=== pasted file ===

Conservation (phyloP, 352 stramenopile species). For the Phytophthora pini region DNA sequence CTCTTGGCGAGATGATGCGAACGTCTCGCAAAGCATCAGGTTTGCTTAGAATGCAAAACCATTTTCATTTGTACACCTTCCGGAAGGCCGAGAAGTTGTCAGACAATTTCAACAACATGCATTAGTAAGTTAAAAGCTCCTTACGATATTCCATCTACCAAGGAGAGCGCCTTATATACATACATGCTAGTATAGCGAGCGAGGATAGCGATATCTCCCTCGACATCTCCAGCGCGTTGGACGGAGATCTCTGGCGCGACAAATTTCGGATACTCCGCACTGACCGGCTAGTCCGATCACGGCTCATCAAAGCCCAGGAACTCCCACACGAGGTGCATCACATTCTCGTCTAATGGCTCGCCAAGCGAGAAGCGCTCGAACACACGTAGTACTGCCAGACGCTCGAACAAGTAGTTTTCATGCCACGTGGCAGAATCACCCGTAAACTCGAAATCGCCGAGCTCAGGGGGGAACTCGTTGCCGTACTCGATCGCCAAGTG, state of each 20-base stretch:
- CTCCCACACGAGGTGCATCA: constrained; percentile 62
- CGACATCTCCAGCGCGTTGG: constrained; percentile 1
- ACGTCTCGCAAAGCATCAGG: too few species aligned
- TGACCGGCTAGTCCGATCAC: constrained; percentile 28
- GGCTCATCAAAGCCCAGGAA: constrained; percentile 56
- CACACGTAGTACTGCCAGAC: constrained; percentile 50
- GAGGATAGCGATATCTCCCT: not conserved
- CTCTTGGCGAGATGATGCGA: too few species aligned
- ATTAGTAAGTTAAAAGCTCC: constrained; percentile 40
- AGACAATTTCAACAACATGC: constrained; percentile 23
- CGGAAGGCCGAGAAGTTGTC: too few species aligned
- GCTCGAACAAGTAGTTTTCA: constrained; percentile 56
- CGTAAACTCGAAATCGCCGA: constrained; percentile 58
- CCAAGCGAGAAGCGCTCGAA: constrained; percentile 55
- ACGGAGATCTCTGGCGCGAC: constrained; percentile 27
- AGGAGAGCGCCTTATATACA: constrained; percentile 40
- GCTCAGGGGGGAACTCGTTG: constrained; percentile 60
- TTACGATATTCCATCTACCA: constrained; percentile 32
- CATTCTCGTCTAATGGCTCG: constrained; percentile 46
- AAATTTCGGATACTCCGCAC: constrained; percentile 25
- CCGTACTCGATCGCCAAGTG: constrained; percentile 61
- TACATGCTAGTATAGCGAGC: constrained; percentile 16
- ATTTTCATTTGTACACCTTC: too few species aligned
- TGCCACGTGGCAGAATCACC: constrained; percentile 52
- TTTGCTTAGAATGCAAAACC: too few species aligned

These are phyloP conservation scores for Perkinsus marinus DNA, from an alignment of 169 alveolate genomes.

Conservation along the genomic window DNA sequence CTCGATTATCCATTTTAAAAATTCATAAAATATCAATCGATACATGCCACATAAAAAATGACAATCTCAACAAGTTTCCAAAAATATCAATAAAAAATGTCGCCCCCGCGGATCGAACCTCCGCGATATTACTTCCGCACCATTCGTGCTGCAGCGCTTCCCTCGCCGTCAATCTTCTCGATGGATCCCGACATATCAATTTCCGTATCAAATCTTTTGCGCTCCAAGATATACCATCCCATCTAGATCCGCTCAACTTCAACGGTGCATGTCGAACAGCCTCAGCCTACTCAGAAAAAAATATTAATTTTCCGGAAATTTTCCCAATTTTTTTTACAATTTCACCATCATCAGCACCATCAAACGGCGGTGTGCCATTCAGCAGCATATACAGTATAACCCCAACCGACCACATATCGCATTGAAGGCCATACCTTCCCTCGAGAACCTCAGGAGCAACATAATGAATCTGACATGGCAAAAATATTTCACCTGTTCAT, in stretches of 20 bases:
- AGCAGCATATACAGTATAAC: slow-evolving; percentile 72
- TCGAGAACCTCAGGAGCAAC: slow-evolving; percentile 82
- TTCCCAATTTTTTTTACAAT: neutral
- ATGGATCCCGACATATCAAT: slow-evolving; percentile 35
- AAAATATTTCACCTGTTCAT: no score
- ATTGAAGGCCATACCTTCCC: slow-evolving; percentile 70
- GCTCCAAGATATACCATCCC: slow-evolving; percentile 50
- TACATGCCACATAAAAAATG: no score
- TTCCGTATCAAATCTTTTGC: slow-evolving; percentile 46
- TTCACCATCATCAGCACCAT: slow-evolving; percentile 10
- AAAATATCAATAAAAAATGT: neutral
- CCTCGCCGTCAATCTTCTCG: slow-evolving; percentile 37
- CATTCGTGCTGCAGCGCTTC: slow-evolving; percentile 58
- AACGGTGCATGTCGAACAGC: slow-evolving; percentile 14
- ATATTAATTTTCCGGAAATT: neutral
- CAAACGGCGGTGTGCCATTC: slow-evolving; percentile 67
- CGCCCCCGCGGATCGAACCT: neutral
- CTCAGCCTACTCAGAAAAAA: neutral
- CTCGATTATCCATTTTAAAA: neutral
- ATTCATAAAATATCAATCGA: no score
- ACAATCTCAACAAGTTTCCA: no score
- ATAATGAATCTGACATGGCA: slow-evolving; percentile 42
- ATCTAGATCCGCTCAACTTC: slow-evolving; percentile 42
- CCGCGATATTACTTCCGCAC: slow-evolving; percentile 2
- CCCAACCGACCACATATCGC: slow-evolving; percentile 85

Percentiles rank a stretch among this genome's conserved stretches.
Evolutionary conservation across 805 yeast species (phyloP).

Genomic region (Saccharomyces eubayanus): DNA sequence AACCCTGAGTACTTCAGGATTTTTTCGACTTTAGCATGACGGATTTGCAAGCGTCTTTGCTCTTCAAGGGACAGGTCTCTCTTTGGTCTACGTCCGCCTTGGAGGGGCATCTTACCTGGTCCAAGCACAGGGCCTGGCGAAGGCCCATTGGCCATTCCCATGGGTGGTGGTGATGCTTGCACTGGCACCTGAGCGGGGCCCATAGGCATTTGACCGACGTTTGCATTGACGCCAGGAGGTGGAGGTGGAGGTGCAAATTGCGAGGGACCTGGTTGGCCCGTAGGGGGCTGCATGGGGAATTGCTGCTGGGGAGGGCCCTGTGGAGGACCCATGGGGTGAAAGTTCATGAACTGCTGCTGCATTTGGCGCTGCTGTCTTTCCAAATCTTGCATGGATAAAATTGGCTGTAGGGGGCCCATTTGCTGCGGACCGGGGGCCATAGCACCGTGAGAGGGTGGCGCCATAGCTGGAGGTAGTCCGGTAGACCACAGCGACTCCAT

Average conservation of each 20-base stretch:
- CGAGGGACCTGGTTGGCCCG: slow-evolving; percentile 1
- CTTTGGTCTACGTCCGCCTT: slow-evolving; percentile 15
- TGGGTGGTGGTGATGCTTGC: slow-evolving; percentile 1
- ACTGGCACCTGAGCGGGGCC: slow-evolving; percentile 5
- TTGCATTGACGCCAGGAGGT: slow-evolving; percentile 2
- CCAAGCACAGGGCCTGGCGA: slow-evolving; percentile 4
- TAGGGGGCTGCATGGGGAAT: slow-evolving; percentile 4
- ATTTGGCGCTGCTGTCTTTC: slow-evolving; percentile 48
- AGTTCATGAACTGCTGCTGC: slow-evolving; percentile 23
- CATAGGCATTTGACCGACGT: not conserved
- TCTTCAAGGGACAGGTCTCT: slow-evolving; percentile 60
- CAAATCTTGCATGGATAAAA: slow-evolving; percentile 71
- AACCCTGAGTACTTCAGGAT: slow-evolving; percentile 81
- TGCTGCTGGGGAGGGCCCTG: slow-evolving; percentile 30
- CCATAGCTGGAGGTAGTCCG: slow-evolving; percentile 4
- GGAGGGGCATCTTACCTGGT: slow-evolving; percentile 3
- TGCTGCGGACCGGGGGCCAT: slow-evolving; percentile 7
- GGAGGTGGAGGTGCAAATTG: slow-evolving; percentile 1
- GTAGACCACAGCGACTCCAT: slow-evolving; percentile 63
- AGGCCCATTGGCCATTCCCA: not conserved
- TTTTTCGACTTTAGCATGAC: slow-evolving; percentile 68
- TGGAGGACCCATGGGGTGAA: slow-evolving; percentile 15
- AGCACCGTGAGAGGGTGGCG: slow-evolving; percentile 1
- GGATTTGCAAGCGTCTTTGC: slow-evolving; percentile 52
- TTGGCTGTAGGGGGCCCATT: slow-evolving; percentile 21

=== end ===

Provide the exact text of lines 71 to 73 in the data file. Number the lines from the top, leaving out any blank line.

- TGCTGCTGGGGAGGGCCCTG: slow-evolving; percentile 30
- CCATAGCTGGAGGTAGTCCG: slow-evolving; percentile 4
- GGAGGGGCATCTTACCTGGT: slow-evolving; percentile 3